Advertisement

MPBSD: A Moving Target Defense Approach for Base Station Security in Wireless Sensor Networks

  • Tommy Chin
  • Kaiqi Xiong
Conference paper
Part of the Lecture Notes in Computer Science book series (LNCS, volume 9798)

Abstract

This paper addresses one major concern on how to secure the location information of a base station in a compromised Wireless Sensor Network (WSN). In this concern, disrupting or damaging the wireless base station can be catastrophic for a WSN. To aid in the mitigation of this challenge, we present Moving Proximity Base Station Defense (MPBSD), a Moving Target Defense (MTD) approach to concealing the location of a base station within a WSN. In this approach, we employ multiple base stations to serve a WSN where one of the multiple base stations is elected to serve the WSN in a specific period of time. Specifically, our approach periodically changes the designation over a period of time to provide obscurity in the location information of the base station. We further evaluate MPBSD using a real-world testbed environment utilizing Wi-Fi frequencies. Our results show that MPBSD is an effective MTD approach to securing base stations for a WSN in term of sensory performance such as end-to-end delay.

Keywords

Wireless Sensor Network Moving Target Defense Security 

Notes

Acknowledgment

We acknowledge the National Science Foundation (NSF) to partially sponsor this research under grants #1633978, #1620871, #1303382, #1431265, and BBN/GPO project #1936 through NSF/CNS grant. We would like to thank Pieter Becue, Brecht Vermeulen, Vincent Sercu, and Bart Jooris for their diligent work in maintaining and supporting the w-iLab.t testbed that has made possible to conduct the real-world experiments in this paper. Additionally, we would like to thank the members of Winlab at Rutgers University for maintaining the Orbit Lab testbed. Lastly, the views and conclusions contained herein are those of the authors and should not be interpreted as necessarily representing the official policies, either expressed or implied of the NSF.

References

  1. 1.
    Butun, I., Morgera, S.D., Sankar, R.: A survey of intrusion detection systems in wireless sensor networks. IEEE Commun. Surv. Tutorials 16(1), 266–282 (2014)CrossRefGoogle Scholar
  2. 2.
    Acharya, U., Younis, M.: Increasing base-station anonymity in wireless sensor networks. Ad Hoc Netw. 8(8), 791–809 (2010)CrossRefGoogle Scholar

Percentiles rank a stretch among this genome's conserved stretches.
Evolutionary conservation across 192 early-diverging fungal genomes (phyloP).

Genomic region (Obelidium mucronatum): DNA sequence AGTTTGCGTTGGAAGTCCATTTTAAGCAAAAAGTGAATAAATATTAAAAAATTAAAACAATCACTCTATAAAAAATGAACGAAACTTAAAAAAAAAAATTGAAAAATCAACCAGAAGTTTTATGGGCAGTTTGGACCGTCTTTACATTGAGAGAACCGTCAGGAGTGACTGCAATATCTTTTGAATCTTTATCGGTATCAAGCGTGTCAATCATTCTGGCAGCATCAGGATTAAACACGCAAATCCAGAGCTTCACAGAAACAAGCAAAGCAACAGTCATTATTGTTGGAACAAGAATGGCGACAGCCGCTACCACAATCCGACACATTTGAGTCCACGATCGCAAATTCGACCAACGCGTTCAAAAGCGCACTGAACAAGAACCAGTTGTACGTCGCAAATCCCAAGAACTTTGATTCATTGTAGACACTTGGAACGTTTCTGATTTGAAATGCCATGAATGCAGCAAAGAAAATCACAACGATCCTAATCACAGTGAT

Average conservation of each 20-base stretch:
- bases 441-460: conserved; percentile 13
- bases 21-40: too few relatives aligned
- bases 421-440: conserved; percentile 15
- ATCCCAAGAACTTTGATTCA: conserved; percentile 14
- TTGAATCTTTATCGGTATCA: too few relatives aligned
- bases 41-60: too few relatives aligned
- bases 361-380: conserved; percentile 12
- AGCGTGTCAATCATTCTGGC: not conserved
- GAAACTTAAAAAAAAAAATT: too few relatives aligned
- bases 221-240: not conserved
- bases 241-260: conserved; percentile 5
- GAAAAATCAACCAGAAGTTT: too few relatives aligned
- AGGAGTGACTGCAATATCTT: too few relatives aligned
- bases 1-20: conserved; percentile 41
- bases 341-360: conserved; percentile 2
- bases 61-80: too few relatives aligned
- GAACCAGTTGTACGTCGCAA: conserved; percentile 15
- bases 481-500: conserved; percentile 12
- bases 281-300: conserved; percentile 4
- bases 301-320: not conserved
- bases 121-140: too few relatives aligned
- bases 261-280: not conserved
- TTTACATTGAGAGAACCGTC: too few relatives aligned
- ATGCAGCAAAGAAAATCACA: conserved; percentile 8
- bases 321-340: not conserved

3. 3.
    Deng, J., Han, R., Mishra, S.: Insens: intrusion-tolerant routing for wireless sensor networks. Comput. Commun. 29(2), 216–230 (2006)CrossRefGoogle Scholar
  4. 4.
    Zhu, W.T., Zhou, J., Deng, R.H., Bao, F.: Detecting node replication attacks in wireless sensor networks: a survey. J. Netw. Comput. Appl. 35(3), 1022–1034 (2012)CrossRefGoogle Scholar
  5. 5.
    Lopez, J., Roman, R., Agudo, I., Fernandez-Gago, C.: Trust management systems for wireless sensor networks: best practices. Comput. Commun. 33(9), 1086–1093 (2010)CrossRefGoogle Scholar
  6. 6.
    Berman, M., Chase, J.S., Landweber, L., Nakao, A., Ott, M., Raychaudhuri, D., Ricci, R., Seskar, I.: Geni: a federated testbed for innovative network experiments. Comput. Netw. 61, 5–23 (2014). Special issue on Future Internet Testbeds Part ICrossRefGoogle Scholar
  7. 7.
    Raychaudhuri, D., Seskar, I., Ott, M., Ganu, S., Ramachandran, K., Kremo, H., Siracusa, R., Liu, H., Singh, M.: Overview of the orbit radio grid testbed for evaluation of next-generation wireless network protocols. In: IEEE Wireless Communications and Networking Conference, vol. 3, pp. 1664–1669. IEEE (2005)Google Scholar
  8. 8.
    Bouckaert, S., Vandenberghe, W., Jooris, B., Moerman, I., Demeester, P.: The w-iLab.t testbed. In: Magedanz, T., Gavras, A., Thanh, N.H., Chase, J.S. (eds.) TridentCom 2010. LNICST, vol. 46, pp. 145–154. Springer, Heidelberg (2011)Google Scholar
  9. 9.
    Yu, Y., Li, K., Zhou, W., Li, P.: Trust mechanisms in wireless sensor networks: attack analysis and countermeasures. J. Netw. Comput. Appl. 35(3), 867–880 (2012)CrossRefGoogle Scholar
  10. 10.
    Camtepe, S.A., Yener, B.: Key distribution mechanisms for wireless sensor networks: a survey, Rensselaer Polytechnic Institute, Troy, New York, pp. 5–7. Technical Report (2005)Google Scholar
  11. 11.
    Omar, M., Challal, Y., Bouabdallah, A.: Reliable and fully distributed trust model for mobile ad hoc networks. Comput. Secur. 28(3), 199–214 (2009)CrossRefGoogle Scholar
  12. 12.
    Chin, T., Xiong, K., Blasch, E.: Nonlinear target tracking for threat detection using rssi and optical fusion. In: 18th International Conference on Information Fusion (Fusion), pp. 1946–1953, July 2015Google Scholar

Copyright information

© Springer International Publishing Switzerland 2016

Authors and Affiliations

  1. 1.Department of Computing SecurityRochester Institute of TechnologyRochesterUSA
  2. 2.Florida Cyber Security CenterUniversity of South FloridaTampaUSA

Personalised recommendations